Virginia Settlers: A Glossary

Expanded from Parke Rouse, Planters and Pioneers:  Life in Colonial Virginia, New York:  Hastings House, 1968 and Carol McGinnis, Virginia Genealogy:  Sources and Resources, Baltimore MD:  Genealogical Publishing Company, 1994.

  1. Adventurers:  a legal term for stockholders in the joint stock companies that brought the first Virginia settlers to America.  These men (and a woman or two) remained in England and Wales.  They underwrote the expenses and thus, had a vested interest in the success of the enterprises.
  2. Planters:  a legal term for the men who planted the settlements in The Plantations, as the colony of Virginia was originally called.  These men came to Virginia, at least for a time.  Some were sons or relatives of the Adventurers.  Those who arrived before 1616 were sometimes called “ancient planters.”  100+ planters are listed in the Introduction to Nell M. Nugent’s Cavaliers and Pioneers, Volume I.  William Thorndale, whom you already know from his careful research with William Dollarhide on Map Guide to the US Federal Censuses, 1790-1920, has created an Early Virginia Database (before 1625). When he completes his research, the original 105 settlers and those who followed them will be documented and connected to their origins in the British Isles.  See also Adventurers of Purse and Person, Virginia, 1601-1624/25, ed. John Frederick Dorman, 3 vols. 2004-2007 and Virginia Immigrants and Adventurers:  A Biographical Dictionary, 1607-1635 by Martha W. McCartney, 2007–both published by Genealogical Publishing Company, Baltimore MD. Dorman documents some 900 stockholders named in the first 3 charters for Virginia who either came to Virginia or whose children or grandchildren became residents of Virginia.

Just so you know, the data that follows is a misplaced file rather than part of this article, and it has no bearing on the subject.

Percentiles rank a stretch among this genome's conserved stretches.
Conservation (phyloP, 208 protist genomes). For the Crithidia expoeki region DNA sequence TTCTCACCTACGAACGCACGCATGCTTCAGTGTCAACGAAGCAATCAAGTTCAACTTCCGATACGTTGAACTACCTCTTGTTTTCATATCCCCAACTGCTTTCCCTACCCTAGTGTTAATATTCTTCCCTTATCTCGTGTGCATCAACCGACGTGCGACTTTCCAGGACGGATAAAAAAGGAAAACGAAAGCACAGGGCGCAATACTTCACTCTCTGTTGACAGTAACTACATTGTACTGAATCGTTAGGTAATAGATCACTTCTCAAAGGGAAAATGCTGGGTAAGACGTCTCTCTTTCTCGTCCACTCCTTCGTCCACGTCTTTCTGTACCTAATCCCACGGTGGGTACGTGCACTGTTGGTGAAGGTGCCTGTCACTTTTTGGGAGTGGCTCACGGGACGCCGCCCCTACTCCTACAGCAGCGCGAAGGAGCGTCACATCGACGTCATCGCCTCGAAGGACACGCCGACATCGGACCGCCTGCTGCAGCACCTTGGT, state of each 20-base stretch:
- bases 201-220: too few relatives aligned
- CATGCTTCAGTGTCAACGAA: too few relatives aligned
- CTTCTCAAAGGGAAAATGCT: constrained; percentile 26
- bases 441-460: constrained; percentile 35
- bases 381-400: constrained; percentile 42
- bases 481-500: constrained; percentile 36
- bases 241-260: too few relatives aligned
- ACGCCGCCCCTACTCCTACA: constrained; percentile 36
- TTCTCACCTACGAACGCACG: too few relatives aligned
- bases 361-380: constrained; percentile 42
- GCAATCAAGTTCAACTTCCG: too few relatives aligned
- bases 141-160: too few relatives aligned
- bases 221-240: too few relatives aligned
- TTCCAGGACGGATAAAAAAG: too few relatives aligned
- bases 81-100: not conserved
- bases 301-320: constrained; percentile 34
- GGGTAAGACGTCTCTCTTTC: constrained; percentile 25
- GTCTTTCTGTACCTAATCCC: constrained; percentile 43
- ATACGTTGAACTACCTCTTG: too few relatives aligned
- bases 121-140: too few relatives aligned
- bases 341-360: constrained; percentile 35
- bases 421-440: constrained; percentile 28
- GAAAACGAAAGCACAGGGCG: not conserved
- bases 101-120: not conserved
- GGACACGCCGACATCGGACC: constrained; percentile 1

3. Political Prisoners.  The Virginia plantations and later the Colony of Virginia received thousands of political prisoners from the British Isles.  First, Irish prisoners, about 1655, taken by Cromwell to be sold as slaves. Second, Scottish Covenanters, Protestants who had accepted the Presbyterian Church by covenant.  Third, Englishmen who had supported Cromwell were transported to Virginia after the restoration of Charles II.  Then Protestant supporters of the defeated Duke of Monmouth, from Southwestern England.  These political dissidents often became indentured servants:  serving 4 years if age 20, 5 years from age 12-20, and 7 years if under 12 years of age.  It is estimated that up to 70% of the people of Virginia were at one time indentured servants.  Note:  Irish servants were required to serve 2 years longer than everyone else.
  4. Apprentices.  Children were indentured as apprentices to learn a trade, to learn to read, write, and cipher.  Orphans, children kidnapped and sold as indentures, children from correctional homes, and children who ran the streets of London were transported and indentured before colonial courts. Some of these children are identified in Peter Wilson Coldham’s Child Apprentices in America from Christ’s Hospital, London, 1617-1778. Entries after 1670 include date and place of birth or baptism—origins!  See also Robert Hume’s Early Child Immigrants to Virginia, 1619-1642 for 468 children from the Bridewell/Royal Bethlehem Hospital Archive at Beckenham.  Apprentices were also assigned or contracted to learn a trade through county courts to expand the work force in Virginia.  They served until age 21 years.  Irish apprentices served until 25 years of age.
  5. Convicts.  Parliament sent more than 4,500 convicts to Virginia 1655-1699.  And some 138 shiploads arrived 1748-1775.  English convicts were often given the choice of punishment, which included disfigurement, or being sent to the Americas.  These included men, women, and children.  Peter Wilson Coldham’s The Complete Book of Emigrants, 1607-1776, 4 vols. and The Complete Book of Emigrants in Bondage, 1614-1775, 2 vols. documented many of  these convicts by name from English jails and courts.

to be continued…Your favorite Virginia genealogist, Arlene Eakle

PS  I’m going to update my speaking and exhibit schedule for 2014–check my Home Page and click on the left-hand menu–Speaking Schedule  

PPS  Some of the venues are new and close to home!  Pick the ones you can attend and get registered before those with limited seating are full.  In 2013, some of the retreats filled up in less than 2 weeks!

This entry was posted in Uncategorized. Bookmark the permalink.